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Ukrainian troops may have even secured key bridges to allow them to reinforce the city, a Russian war blog said. It comes after President Volodymyr Zelensky said the Ukrainians had successfully used Western-supplied artillery to destroy a Russian ammunition warehouse storing missiles used to target Kharkiv.
S-300 missiles were destroyed in the strike.
Another pro-Russian Telegram channel claimed there was “no panic” amid increasing rumours of a major offensive near Kharviv, adding that reserves were being sent to the town. It said there was no “deep breakthrough.”
It comes as a close aide to President Volodymyr Zelensky said his country’s attempts to regain territory had spread beyond Kherson in the south and military chiefs were now engaging in counter-attacks across the country.
The Institute for War said Ukraine’s counteroffensive is ‘tangibly degrading’ Russian capabilities in the south.
The US think-tank added: “Ukrainian forces intend to slowly chip away at both Russian tactical and operational level capabilities in Kherson Oblast, and in doing so will likely have significant impacts on the administrative and bureaucratic capabilities of occupation officials,”
And Oleksiy Arestovych, an aide to Mr Zelensky revealed: “Counteroffensive actions by the Armed Forces of Ukraine are taking place not only in the south of Ukraine, but also in the east and southeast,” he said.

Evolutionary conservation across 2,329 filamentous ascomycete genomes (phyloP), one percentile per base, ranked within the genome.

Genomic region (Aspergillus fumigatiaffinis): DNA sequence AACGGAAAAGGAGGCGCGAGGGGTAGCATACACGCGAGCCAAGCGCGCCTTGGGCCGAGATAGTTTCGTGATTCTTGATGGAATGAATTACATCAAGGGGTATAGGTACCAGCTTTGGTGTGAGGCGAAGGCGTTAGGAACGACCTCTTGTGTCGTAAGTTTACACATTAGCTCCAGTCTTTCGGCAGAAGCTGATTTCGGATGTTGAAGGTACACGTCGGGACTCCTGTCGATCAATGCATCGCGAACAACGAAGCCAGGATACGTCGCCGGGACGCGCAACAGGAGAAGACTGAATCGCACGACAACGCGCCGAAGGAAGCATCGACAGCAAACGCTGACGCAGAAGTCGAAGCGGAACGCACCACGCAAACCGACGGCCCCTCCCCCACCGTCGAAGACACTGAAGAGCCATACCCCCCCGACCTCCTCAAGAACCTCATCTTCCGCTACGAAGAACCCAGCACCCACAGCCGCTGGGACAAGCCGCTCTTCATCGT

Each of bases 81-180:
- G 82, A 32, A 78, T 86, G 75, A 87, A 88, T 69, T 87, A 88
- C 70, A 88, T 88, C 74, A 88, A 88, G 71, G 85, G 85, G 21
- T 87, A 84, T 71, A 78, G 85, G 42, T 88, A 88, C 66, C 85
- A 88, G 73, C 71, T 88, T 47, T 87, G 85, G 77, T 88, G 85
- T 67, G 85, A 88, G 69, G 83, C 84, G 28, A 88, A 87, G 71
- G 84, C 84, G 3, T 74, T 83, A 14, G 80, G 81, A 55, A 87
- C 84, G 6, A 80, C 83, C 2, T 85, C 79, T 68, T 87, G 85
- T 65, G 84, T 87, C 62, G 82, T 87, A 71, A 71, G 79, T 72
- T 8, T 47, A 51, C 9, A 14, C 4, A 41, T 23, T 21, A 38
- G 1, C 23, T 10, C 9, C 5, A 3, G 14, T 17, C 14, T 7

Mr Arestovych added that “the beginning of counteroffensive actions on different sectors of the front on our part speaks of a change in the situation as a whole”.
The governor of the eastern Luhansk province also said Ukrainian troops have gained a “foothold” in the region
Russia has been forced to buy military hardware from North Korea as sanctions squeeze Moscow’s ability to supply its military.
A US official said Russia would be forced to buy additional North Korean weaponry as the war dragged on.
Last week, Moscow reportedly received its first order of new Iranian drones.
Iran and North Korea, both the targets of significant Western sanctions, have sought to deepen ties with Russia since President Vladimir Putin launched his invasion of Ukraine in February.
On Tuesday, UK defence officials said in a daily update that Russia was struggling to maintain its supply of battlefield drones in the face of significant “combat losses”.
“It is likely that Russia is struggling to maintain stocks of UAVs [unmanned aerial vehicles], exacerbated by component shortages resulting from international sanctions,” the update said.
“The limited availability of reconnaissance UAVs is likely degrading commanders’ tactical situational awareness and increasingly hampering Russian operations,” the officials added.
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